A blanket of denial warmed me, tucked me in, and made me safe. I crawled into its cavity and curled up in the illusion, smothered myself in delusion. 'Tomorrow will be better,' it whispered. Take another drink. So I did. And for what seemed an eternity, nothing changed.
weighted in alcohol,
sprouted wings, but couldn't fly
Layer by layer, recovery skinned me like an onion. It spared no tears. It yanked away all of my excuses. Left me sprawled naked on the scorching beach of reality.
Answers preceded questions. Yes, I can quit anytime. The liquid courage, the coffin nails, the sugar-coated calories. What do they call it? Yeah, that's it. Comfort foods. Relationships...they belong in a category all of their own.
Okay, okay, I hear ya' Lord. Let's just do one at a time. We can start with the most harmful.
And we did. Thus began the wildest ride of my life. The uphill climb. Summit in sight...Son of a bitch everything is real equals S O B E R.
makes anything possible
one day at a time
The fourth, fifth and ninth steps were challenging because they required in order; total honesty, deflation of ego, and accountability. I couldn't have tackled them without Sara's help. She was the key to discovering the rewards waiting behind each curtain. She knew when I was ready to move on, explained how each step should be approached, and didn't allow me to beat myself to death in their execution.
One of the greatest miracles I experienced in doing the steps occurred one Saturday afternoon while I was agonizing over my failure as a parent. My pen refused to commit it to paper. In taking inventory, I had made a long list of my defects, offset by my assets. As suggested, I gave detailed examples of both. The list incorporated almost every area of my life, except for the most important--the one that caused me the most pain. If it continued to fester, I knew it could take me back out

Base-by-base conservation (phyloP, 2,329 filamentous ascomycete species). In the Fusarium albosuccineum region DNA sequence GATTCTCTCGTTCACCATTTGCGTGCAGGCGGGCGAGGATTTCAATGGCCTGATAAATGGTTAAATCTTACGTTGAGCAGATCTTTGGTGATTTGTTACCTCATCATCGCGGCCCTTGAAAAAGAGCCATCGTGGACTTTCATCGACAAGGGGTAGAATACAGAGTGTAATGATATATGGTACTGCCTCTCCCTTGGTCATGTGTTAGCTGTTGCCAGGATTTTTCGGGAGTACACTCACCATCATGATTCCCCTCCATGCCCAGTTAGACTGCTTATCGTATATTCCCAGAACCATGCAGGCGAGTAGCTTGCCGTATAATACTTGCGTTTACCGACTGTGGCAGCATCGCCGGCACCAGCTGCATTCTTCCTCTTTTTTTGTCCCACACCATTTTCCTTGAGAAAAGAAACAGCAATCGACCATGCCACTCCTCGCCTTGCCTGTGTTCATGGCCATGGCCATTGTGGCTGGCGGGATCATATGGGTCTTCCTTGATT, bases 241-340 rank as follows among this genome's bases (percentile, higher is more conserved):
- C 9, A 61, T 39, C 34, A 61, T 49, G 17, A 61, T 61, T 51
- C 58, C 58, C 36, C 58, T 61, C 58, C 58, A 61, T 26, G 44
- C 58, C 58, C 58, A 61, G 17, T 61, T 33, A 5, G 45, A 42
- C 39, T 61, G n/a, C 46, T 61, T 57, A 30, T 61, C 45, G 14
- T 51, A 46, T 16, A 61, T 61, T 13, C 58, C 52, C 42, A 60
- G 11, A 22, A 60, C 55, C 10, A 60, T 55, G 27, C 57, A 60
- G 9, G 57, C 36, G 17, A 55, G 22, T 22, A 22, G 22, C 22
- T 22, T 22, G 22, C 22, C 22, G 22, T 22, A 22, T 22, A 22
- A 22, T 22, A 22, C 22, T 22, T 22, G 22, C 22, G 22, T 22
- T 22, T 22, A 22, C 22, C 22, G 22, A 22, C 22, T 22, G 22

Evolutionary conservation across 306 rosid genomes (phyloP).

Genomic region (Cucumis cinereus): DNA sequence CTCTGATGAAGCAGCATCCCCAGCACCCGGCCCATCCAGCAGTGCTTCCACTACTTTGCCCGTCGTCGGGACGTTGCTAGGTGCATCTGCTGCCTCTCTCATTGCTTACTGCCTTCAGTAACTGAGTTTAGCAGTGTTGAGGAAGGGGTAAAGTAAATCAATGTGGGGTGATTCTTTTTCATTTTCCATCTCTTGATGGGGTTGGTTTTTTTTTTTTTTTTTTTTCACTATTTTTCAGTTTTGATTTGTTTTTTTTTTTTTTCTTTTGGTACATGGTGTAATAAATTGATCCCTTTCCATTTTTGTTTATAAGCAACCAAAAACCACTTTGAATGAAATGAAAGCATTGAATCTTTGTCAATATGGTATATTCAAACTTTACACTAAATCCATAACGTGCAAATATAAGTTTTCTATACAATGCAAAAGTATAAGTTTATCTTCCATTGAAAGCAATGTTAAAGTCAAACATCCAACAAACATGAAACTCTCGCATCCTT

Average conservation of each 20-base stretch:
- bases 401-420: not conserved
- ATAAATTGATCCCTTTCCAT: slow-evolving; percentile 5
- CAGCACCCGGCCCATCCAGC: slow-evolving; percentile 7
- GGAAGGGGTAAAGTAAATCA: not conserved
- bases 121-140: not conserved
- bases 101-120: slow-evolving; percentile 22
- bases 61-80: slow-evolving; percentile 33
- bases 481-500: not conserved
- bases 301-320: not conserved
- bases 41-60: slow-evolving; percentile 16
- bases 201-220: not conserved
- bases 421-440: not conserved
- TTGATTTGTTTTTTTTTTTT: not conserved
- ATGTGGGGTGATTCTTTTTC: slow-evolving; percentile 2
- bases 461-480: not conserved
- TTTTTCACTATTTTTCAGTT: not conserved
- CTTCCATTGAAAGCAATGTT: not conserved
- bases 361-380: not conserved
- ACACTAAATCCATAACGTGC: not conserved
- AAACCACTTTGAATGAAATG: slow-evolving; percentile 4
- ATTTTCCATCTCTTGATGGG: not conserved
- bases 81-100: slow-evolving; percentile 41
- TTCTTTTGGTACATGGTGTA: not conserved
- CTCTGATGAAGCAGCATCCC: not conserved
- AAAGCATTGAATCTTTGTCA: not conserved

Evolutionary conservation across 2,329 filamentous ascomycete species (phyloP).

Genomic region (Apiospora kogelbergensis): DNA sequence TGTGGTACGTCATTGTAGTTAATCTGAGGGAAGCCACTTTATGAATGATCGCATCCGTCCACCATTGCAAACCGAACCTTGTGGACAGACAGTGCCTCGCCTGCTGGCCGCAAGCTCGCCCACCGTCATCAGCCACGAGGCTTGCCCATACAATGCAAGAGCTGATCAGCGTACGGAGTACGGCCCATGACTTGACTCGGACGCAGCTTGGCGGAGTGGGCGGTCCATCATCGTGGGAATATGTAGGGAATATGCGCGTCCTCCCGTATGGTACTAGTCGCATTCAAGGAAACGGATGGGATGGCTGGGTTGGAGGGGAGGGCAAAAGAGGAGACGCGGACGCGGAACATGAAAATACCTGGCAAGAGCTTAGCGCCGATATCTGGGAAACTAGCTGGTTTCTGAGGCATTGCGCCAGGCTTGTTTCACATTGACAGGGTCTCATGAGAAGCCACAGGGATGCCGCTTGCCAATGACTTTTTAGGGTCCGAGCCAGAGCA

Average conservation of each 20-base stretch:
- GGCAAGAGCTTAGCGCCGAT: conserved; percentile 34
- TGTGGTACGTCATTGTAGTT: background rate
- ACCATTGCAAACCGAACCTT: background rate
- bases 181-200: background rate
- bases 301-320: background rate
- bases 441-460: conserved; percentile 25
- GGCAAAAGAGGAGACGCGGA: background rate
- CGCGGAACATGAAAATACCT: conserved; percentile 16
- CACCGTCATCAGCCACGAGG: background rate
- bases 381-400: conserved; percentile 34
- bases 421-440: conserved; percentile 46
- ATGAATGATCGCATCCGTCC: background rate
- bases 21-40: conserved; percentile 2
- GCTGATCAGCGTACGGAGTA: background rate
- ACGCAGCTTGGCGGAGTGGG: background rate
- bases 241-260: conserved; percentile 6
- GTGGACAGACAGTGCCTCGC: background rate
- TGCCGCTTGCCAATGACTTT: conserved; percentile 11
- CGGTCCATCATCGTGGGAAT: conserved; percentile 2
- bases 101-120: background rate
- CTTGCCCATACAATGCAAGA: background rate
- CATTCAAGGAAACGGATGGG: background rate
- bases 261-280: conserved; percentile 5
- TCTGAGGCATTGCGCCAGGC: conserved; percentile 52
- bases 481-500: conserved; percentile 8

Crouched over the dining table, reading the same lines over and over and lighting one cigarette off of another, I wasn't even aware that Luke had let himself in the front door and was towering over me.
"What are you doing there, Mom?" He asked.
Startled, I knocked the ashtray off the table and slammed the notebook shut. He stood there waiting for an answer. The game was up; I was never good at lying.
I turned around and looked up at the sober young man standing tall in front of me; clean shaven, eyes bright and focused, hands steady and no longer shaking. I was overwhelmed with both gratitude for the miracle of his sobriety, and shame for not having been there emotionally for all three of my children when they needed me.
I told him the truth. "I'm working on my fourth step."
"What?" Luke didn't bother to contain his surprise.
He pulled a chair up beside me and sat down. "You should have been done with that weeks ago. What's the hold up, Mom? Don't you think it's time to move on?"
Damn it. I could feel my lips trembling. I tried to hold back the tears. My kids didn't like to deal with a lot of emotion. It made them uncomfortable. Years of running from it, hiding behind false bravado, inappropriate humor, and in Luke's case, alcohol influenced their approach to problems and solutions. To this day, all three prefer to deal on a cerebral rather than a feelings level.
When I told him I was stalled on the ugly reality of how much I had let he and his brothers down when they were growing up, he looked at me incredulously. The wisdom that followed released me from the bondage that was anchoring me to the past.
"Mom, if I can forgive you, and your higher power forgive you, then who are you not to forgive yourself?"
He said it so matter-of-factly that it began to make sense. He stood up, gave me a quick hug and was on his way.